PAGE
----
Changes in skin pigment. Decreased muscle mass Diarrhea Failure to gain weight and grow Fatigue Hair changes (change in color or texture) Increased and more severe infections due to damaged immune system Irritability Large belly that sticks out (protrudes) Lethargy or apathy Loss of muscle mass Rash (dermatitis) Shock (late stage) Swelling (edema)

St.Ann's Degree College for Women

The term marasmus is derived from the Greek word marasmos, which means withering or wasting. Marasmus is a form of severe protein-energy malnutrition characterized by energy deficiency and emaciation. Primarily caused by energy deficiency, marasmus is characterized by stunted growth and wasting of muscle and tissue. Marasmus usually develops between the ages of six months and one year in children who have been weaned from breast milk or who suffer from weakening conditions like chronic diarrhea.

MARASMUS

SYMPTOMS
Severe growth retardation Loss of subcutaneous fat Severe muscle wasting The child looks appallingly thin and limbs appear as skin and bone Shriveled body Wrinkled skin Bony prominence Associated vitamin deficiencies Failure to thrive Irritability, fretfulness and apathy Frequent watery diarrhoea and acid stools Mostly hungry but some are anoretic Dehydration Temperature is subnormal Muscles are weak Oedema and fatty infiltration are absent

DIFFERENCE IN CLINICAL FEATURES BETWEEN MARASMUS AND KWASHIORKOR

DIFFERENCE IN CLINICAL FEATURES BETWEEN MARASMUS AND KWASHIORKOR

CLINICAL FEATURES -MUSCLE WASTING

MARASMUS
Obvious

KWASHIORKOR
Sometimes hidden by edema and fat Fat often retained but not firm Present in lower legs, and usually in face and lower arms May be masked by edema Irritable, moaning, apathetic

-FAT WASTING

Severe loss of subcutaneous fat None

-EDEMA

-WEIGHT FOR HEIGHT

Very low

-MENTAL CHANGES Sometimes quite and apathetic

DIFFERENCE IN CLINICAL FEATURES BETWEEN MARASMUS AND KWASHIORKOR

CLINICAL FEATURES -APPETITE -DIARRHOEA -SKIN CHANGES

MARASMUS Usually good Often Usually none

KWASHIORKOR Poor Often Diffuse pigmentation, sometimes flaky paint dermatitis Sparse, silky, easily pulled out

-HAIR CHANGES

Seldom

-HEPATIC ENLARGEMENT

None

Sometimes due to accumulation of fat

MARASMIC-KWASHIORKOR
A severely malnourished child with features of both marasmus and Kwashiorkor. The features of Kwashiorkor are severe oedema of feet and legs and also hands, lower arms, abdomen and face. Also there is pale skin and hair, and the child is unhappy. There are also signs of marasmus, wasting of the muscles of the upper arms, shoulders and chest so that you can see the ribs.

NUTRITIONAL DWARFING OR STUNTING


Some children adapt to prolonged insufficiency of food-energy and protein by a marked retardation of growth. Weight and height are both reduced and in the same proportion, so they appear superficially normal.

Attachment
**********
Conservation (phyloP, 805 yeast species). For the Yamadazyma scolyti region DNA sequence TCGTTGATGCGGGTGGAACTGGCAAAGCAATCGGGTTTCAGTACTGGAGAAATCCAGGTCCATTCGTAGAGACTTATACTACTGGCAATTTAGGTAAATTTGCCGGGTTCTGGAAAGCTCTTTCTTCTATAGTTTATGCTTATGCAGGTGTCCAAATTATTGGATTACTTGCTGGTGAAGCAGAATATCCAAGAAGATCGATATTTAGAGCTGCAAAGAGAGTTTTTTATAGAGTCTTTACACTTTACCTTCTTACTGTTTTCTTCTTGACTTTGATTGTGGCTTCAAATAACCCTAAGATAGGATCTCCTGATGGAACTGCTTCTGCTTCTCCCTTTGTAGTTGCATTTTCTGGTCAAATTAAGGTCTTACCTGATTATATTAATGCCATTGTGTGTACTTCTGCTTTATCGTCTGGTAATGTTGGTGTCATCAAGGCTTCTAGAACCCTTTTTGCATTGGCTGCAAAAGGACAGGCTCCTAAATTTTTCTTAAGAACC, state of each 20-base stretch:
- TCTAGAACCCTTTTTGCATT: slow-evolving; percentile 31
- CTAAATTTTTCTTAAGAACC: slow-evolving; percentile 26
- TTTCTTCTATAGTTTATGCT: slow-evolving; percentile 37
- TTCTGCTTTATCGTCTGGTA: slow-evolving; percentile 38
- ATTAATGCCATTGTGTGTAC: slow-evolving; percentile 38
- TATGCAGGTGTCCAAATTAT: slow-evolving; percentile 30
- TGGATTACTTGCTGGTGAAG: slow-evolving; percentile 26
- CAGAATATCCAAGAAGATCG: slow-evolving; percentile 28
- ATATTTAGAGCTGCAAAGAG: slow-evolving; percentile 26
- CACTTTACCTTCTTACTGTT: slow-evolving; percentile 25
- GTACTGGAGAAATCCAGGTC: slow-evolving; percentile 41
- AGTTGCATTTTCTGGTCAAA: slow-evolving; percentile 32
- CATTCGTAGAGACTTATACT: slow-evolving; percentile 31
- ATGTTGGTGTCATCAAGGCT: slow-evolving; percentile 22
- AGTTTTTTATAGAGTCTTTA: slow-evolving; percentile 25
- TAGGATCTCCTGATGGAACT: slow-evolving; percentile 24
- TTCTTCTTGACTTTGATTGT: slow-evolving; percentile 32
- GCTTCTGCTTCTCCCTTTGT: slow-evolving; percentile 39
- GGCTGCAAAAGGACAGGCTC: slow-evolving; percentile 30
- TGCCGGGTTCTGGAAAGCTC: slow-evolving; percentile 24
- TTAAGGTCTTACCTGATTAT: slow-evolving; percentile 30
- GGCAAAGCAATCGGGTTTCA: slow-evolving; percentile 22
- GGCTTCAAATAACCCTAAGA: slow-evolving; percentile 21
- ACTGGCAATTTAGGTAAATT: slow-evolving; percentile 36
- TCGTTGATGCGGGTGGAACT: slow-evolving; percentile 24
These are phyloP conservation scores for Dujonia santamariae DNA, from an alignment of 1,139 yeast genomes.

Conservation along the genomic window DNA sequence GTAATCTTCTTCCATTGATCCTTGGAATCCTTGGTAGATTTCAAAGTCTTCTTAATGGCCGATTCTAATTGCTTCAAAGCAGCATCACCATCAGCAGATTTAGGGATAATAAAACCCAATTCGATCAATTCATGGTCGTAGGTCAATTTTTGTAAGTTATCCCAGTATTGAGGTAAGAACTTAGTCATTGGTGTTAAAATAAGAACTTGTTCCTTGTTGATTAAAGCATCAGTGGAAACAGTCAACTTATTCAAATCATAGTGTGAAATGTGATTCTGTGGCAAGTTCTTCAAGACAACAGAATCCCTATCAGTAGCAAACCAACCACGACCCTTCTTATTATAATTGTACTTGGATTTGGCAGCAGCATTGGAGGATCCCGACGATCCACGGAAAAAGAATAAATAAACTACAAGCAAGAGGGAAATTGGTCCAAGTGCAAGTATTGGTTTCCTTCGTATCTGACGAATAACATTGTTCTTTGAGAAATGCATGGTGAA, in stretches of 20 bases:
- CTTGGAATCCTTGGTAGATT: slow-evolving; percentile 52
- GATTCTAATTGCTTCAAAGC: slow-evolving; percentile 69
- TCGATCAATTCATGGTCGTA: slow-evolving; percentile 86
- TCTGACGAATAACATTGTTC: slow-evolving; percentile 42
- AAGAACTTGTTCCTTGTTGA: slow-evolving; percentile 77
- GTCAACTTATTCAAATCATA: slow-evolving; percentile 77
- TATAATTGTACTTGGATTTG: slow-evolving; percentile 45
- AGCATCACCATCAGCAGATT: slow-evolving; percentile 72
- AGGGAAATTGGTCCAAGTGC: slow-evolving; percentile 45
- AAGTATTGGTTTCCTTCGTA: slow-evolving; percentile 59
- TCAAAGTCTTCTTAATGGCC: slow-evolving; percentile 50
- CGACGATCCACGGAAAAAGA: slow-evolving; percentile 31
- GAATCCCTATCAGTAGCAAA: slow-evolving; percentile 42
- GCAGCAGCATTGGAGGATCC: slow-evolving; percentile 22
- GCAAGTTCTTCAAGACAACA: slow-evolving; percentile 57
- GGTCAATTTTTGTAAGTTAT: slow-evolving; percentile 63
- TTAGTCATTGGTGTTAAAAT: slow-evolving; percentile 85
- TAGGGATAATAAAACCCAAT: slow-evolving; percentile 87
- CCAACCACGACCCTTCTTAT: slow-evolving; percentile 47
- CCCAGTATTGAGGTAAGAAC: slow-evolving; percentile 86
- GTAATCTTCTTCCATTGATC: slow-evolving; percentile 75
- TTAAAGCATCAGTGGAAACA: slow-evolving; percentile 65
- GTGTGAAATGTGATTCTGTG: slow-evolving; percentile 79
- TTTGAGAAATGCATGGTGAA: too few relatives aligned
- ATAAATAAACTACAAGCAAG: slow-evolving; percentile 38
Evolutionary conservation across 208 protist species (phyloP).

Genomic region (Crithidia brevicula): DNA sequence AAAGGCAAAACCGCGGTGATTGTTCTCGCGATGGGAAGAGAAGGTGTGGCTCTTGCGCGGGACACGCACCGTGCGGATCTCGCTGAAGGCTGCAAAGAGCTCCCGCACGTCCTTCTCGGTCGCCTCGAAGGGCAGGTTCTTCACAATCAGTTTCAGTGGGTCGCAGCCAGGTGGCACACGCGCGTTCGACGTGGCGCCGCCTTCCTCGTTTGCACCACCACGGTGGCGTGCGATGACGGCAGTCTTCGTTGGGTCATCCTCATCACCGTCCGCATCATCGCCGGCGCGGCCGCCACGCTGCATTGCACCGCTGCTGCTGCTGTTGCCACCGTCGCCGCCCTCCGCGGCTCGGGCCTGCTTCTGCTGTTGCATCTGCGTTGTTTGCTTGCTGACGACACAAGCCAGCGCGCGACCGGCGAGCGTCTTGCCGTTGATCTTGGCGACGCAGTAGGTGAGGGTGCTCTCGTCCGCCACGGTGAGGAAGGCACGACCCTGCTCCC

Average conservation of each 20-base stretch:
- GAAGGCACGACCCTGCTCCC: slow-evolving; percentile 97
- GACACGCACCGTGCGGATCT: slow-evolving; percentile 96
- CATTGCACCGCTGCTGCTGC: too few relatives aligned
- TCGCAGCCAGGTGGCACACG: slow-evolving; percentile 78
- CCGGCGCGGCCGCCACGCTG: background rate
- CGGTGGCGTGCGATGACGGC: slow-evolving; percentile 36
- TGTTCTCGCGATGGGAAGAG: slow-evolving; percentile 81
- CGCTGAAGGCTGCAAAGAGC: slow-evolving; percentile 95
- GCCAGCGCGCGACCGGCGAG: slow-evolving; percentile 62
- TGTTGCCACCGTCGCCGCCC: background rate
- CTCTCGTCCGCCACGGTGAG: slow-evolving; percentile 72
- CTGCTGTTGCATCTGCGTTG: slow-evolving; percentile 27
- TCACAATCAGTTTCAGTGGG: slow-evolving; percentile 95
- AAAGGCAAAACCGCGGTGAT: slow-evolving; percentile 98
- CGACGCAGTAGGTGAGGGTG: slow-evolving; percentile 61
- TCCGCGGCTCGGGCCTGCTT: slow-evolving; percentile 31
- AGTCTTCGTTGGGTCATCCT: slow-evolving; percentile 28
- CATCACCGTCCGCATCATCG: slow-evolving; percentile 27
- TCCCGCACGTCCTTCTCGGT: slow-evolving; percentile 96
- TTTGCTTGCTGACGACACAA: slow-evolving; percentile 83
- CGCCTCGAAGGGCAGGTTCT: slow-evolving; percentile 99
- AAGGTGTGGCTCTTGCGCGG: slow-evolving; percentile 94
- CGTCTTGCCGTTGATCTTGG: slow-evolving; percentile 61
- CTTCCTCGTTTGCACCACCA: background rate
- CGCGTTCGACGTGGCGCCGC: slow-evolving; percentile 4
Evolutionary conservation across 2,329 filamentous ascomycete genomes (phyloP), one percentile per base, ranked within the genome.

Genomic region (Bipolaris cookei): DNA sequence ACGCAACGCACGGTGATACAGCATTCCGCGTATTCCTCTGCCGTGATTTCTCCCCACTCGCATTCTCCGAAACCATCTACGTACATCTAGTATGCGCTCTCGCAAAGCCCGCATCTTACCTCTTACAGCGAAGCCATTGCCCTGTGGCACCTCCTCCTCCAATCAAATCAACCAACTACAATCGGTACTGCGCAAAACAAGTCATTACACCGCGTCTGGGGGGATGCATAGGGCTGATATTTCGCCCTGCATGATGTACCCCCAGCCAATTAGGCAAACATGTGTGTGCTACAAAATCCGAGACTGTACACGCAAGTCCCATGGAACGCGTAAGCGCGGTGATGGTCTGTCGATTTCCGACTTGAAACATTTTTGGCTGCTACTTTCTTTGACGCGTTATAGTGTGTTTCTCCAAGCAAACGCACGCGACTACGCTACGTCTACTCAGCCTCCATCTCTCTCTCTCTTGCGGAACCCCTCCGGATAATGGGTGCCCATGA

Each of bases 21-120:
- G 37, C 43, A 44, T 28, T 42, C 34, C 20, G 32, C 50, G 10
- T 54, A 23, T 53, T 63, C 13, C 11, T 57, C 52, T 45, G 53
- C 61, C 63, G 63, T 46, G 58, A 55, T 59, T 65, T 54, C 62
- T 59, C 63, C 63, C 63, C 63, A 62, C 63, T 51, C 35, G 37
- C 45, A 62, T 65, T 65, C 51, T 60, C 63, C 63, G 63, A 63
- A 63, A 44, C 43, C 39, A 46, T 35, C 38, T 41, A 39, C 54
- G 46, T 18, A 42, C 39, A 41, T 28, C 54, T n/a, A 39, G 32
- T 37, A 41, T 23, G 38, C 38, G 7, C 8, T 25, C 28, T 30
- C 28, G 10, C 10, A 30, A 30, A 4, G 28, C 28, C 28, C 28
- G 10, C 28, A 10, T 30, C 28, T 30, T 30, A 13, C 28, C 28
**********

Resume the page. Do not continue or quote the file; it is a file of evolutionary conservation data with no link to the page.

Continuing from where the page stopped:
UNDERWEIGHT CHILD
Children with subclinical PEM can be detected by their weight for age or weight for height, which are significantly below normal. They may have reduced plasma albumin. They are at risk for respiratory and gastric infections

BIOCHEMICAL & METABOLIC CHANGES

BIOCHEMICAL & METABOLIC CHANGES


Significant findings in kwashiorkor include hypoalbuminemia (10-25 g/L), hypoproteinemia (transferrin, essential amino acids, lipoprotein), and hypoglycemia. Plasma cortisol and growth hormone levels are high, but insulin secretion and insulinlike growth factor levels are decreased. The percentage of body water and extracellular water is increased. Electrolytes, especially potassium and magnesium, are depleted. Levels of some enzymes (including lactase) are decreased, and circulating lipid levels (especially cholesterol) are low. Ketonuria occurs, and protein-energy malnutrition may cause a decrease in the urinary excretion of urea because of decreased protein intake. In both kwashiorkor and marasmus, iron deficiency anemia and metabolic acidosis are present. Urinary excretion of hydroxyproline is diminished, reflecting impaired growth and wound healing.

TREATMENT

Treatment strategy can be divided into three stages. Resolving life threatening conditions Restoring nutritional status Ensuring nutritional rehabilitation. There are three stages of treatment.

TREATMENT

1. Hospital Treatment The following conditions should be corrected. Hypothermia, hypoglycemia, infection, dehydration, electrolyte imbalance, anaemia and other vitamin and mineral deficiencies. 2. Dietary Management The diet should be from locally available staple foods - inexpensive, easily digestible, evenly distributed throughout the day and increased number of feedings to increase the quantity of food. 3. Rehabilitation The concept of nutritional rehabilitation is based on practical nutritional training for mothers in which they learn by feeding their children back to health under supervision and using local foods.

PREVENTION

PREVENTION
Promotion of breast feeding Development of low cost weaning Nutrition education and promotion of correct feeding practices Family planning and spacing of births Immunization Food fortification Early diagnosis and treatment